Open Access
Issue
J Oral Med Oral Surg
Volume 28, Number 4, 2022
Article Number 49
Number of page(s) 8
DOI https://doi.org/10.1051/mbcb/2022011
Published online 21 December 2022

© The authors, 2022

Licence Creative CommonsThis is an Open Access article distributed under the terms of the Creative Commons Attribution License (https://creativecommons.org/licenses/by/4.0), which permits unrestricted use, distribution, and reproduction in any medium, provided the original work is properly cited.

Introduction

Orthognathic surgery is a changeful technique, where several designs can be used to achieve specific facial and occlusal targets. The bilateral sagittal split osteotomy has become the standard mandibular surgery for the treatment of those deformities, it is the most common surgical procedure for displacing the jaw in the three planes of the space. The first design was published by Trauner and Obwegeser in 1955 [13]. The design has had several modifications such as Dal Pont in 1961, Hunsuck in 1968, Bell in 1977, Epker in 1978, and recently by Wolford in 1995 [47]. Besides some researchers that have shown slight modifications to the original design, one such example is high oblique sagittal split osteotomy by Paulus in 2013 [8].

The mandibular ramus sagittal split osteotomy is the most popular procedure for repositioning the mandible in orthognathic surgery. A review of the design was described by Wolford in 2015, A medial mono-cortical osteotomy above the lingula and extending posteriorly to it, A cut down the ascending ramus stopping distal to the second molar followed by a horizontal cut 8–10 mm below the alveolar bone crest, finally a vertical mono-cortical osteotomy from distal of the second molar perpendicular to the inferior border of the mandible, with the cut extending through the lingual cortex and adding an osteotomy of the inferior border [4]. Thus, aiming to increase bone interface between segments, reduce unfavourable fractures, have better control of condylar position in the proximal segment, and also allowing to perform counterclockwise rotations and advancements with ease.

Due to the versatility of BSSO, surgical planning needs to take into consideration all possible facial manifestations of jaw placement as well as osteotomy design in concordance with presurgical facial and occlusal analysis; amongst these, facial height, posterior and anterior, and the relationship between them, can change significantly the projection of pogonion, mandibular angle and jawline, thus, recent literature suggests orthognathic surgery focused on modification of planes and rotation of maxillomandibular complex can improve aesthetic results in patients [9].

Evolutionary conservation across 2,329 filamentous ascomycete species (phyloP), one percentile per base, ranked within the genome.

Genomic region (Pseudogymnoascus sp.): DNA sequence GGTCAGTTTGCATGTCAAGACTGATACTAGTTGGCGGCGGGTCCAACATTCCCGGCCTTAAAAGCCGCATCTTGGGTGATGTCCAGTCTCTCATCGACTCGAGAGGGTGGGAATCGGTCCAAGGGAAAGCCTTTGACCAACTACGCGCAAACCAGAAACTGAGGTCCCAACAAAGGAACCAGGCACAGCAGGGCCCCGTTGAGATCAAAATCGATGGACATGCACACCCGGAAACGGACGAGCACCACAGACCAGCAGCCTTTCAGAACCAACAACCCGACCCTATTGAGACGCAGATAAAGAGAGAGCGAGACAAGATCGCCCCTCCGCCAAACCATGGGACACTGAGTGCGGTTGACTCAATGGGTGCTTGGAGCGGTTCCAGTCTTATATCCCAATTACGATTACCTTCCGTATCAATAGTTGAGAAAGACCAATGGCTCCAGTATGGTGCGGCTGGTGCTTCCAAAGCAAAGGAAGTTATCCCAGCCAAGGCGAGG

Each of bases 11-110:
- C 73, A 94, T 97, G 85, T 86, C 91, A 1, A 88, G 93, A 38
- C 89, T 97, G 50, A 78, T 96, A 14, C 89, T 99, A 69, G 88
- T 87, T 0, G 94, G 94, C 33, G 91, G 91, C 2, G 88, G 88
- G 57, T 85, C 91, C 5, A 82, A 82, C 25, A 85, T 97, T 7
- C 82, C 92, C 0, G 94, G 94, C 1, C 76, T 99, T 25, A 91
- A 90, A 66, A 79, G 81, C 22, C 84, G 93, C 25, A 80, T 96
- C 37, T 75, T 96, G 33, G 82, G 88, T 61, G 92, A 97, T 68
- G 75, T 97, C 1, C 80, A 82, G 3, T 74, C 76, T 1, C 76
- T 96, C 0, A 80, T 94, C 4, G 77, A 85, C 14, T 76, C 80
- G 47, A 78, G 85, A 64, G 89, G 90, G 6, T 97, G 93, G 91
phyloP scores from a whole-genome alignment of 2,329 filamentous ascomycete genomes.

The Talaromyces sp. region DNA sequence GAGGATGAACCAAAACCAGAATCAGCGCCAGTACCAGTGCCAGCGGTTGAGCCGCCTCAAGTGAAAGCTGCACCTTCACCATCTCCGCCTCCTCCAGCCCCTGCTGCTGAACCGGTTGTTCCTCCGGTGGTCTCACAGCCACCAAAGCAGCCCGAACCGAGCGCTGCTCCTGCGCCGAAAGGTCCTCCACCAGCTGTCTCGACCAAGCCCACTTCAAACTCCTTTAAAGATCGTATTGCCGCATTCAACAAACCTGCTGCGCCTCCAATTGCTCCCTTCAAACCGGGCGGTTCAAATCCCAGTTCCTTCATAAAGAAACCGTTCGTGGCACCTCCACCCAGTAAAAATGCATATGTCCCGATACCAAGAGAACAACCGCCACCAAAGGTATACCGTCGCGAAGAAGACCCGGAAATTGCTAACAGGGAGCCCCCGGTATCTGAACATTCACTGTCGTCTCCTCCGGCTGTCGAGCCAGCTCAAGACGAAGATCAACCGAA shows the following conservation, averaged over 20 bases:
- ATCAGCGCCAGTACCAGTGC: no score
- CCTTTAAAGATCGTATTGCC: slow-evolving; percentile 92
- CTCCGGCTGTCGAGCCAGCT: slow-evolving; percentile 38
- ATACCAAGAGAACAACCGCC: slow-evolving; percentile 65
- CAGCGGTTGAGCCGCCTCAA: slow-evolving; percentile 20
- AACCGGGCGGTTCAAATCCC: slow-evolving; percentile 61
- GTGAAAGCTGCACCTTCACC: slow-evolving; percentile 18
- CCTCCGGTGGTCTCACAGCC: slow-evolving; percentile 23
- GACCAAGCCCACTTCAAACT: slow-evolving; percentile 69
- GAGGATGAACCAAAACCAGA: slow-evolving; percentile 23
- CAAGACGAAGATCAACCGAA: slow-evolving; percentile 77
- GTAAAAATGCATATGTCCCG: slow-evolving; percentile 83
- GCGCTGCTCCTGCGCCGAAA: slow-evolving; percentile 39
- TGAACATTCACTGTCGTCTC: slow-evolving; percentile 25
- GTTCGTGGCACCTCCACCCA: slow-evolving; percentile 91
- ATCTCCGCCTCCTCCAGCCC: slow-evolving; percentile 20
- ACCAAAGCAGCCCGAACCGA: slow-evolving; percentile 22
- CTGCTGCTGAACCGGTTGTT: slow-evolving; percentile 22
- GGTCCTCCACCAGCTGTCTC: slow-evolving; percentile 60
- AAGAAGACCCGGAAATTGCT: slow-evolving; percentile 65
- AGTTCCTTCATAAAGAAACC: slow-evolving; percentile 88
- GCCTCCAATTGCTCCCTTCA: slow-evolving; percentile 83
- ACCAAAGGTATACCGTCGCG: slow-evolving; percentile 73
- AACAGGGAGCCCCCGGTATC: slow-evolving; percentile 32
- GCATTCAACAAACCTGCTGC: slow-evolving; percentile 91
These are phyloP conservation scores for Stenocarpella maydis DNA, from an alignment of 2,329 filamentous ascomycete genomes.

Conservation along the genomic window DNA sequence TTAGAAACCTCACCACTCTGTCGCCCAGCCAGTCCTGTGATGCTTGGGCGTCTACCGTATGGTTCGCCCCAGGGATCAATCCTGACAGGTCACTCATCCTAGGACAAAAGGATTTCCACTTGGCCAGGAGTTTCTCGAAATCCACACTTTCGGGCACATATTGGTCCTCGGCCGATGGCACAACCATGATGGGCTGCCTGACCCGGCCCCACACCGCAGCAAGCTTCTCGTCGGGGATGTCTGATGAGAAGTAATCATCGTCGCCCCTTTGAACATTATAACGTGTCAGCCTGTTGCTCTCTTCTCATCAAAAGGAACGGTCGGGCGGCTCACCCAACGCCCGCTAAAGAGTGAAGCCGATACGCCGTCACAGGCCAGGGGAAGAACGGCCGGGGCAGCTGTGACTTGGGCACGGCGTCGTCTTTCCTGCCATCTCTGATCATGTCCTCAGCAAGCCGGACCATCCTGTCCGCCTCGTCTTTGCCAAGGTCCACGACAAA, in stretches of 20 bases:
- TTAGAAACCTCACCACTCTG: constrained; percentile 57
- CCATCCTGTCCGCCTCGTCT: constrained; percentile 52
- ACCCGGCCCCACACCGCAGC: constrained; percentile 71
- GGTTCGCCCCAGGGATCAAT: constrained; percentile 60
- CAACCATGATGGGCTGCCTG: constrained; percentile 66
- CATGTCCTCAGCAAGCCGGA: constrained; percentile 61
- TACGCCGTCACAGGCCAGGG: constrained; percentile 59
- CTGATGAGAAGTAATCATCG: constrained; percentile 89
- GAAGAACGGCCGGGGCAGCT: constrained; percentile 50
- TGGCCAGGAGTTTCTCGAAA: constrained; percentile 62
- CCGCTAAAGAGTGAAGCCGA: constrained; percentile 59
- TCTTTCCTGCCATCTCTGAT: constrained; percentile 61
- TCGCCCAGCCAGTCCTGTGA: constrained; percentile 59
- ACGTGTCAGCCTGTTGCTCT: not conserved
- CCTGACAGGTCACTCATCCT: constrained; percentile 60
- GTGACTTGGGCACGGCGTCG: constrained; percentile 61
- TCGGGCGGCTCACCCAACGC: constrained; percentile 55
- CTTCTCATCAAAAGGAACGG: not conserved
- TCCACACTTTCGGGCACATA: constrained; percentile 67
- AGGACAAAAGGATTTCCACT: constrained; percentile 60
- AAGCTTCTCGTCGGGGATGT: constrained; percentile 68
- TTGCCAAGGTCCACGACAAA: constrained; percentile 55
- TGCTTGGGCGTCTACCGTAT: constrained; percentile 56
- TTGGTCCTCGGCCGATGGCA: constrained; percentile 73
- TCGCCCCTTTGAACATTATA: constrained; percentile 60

The principal use of this technique is to increase the projection of the angle of the jaw and pogonion, as well as the ramus height. Class II patients with decreased posterior facial height, increased posterior mandibular plane, and hyperdivergent growth pattern take the greatest benefit from this technique. In addition, introducing counter-clockwise rotation of the distal fragment as the key to exert this purpose (Figs. 13). Therefore, this article aims to describe a novel modification to conventional BSSO, its indications, limitations, advantages, and disadvantages, as well as present two cases in which the procedure was successfully used.

Methodology

The modification design was performed in two different patients with similar facial and oclusal characteristics, the surgical planning was done using a 3D planning software (NemoStudio, NemoFAB, Version 2019); two measures were taken in three different moments in time, first one from the Deepest point on the sigmoid notch (R3) to the lowest border of jaw angle (LM), and the second one measured from R3 to the highest point of the antegonial notch. These were measured in the preoperative, in the virtual planning, and at one year postoperative to compare.

Technical note

Preoperative assessment

Clinical examination that carries on with diagnose of lacking mandibular angle projection and the usual clinical checklist for orthognathic surgery is necessary, also facial photographs or facial scanning are needed to run a good diagnosis, besides, Medical axial tomography or Cone-beam completes radiological assessment to design this osteotomy and estimate the position of the inferior alveolar nerve (IAN). Indications and limitations to this technique are listed in Table I.

Table I

Indications and limitations of modified bilateral sagittal split osteotomy (BSSOM).

Surgical procedure and technique description

This technique is performed under general anaesthesia. The patient, placed in supine position, is intubated with a nasotracheal tube. Incision for conventional sagittal split is performed over the anterior mandibular border. The mucosa, submucosa and muscle incisions are made by a surgical scalpel and electric scalpel. Subperiosteal dissection is proceeded basally to the mandible´s angle, the first molar, and the lingual cortex of the ramus until the lingula is properly visualized.

The osteotomy can be performed using either piezotome tips or surgical reciprocating and oscillating saws, 702 burs are used for the initial cut which is the same to conventional sagittal split, this is made horizontally on the lingual cortex right above the lingula in the anterior two-thirds of the ramus, the osteotomy is continued with an oblique cut down the ascending ramus’ anterior cortex stopping distal to the first molar, where a vertical cut is made down the buccal cortex and stopped right below the IAN canal, then a new horizontal monocortical cut is made in the external cortex of the mandible parallel to the basilar border and right below IAN canal towards the posterior border of the ramus, similar to basilar osteotomy described by Triaca in 2010 [10]. The surgical saw is slightly inclined downwards and inwards in order to avoid the IAN, this cut is stopped right at the ante-gonial notch area (Fig. 1–3 ). Then a bicortical horizontal osteotomy is performed 5 to 8 mm above the basilar border of the mandible´s angle, starting at the posterior border of the mandible in a posteroanterior direction to unify the osteotomies at the ante-gonial notch area where the previous cut was left [11]. The split is completed using osteotomes as conventional.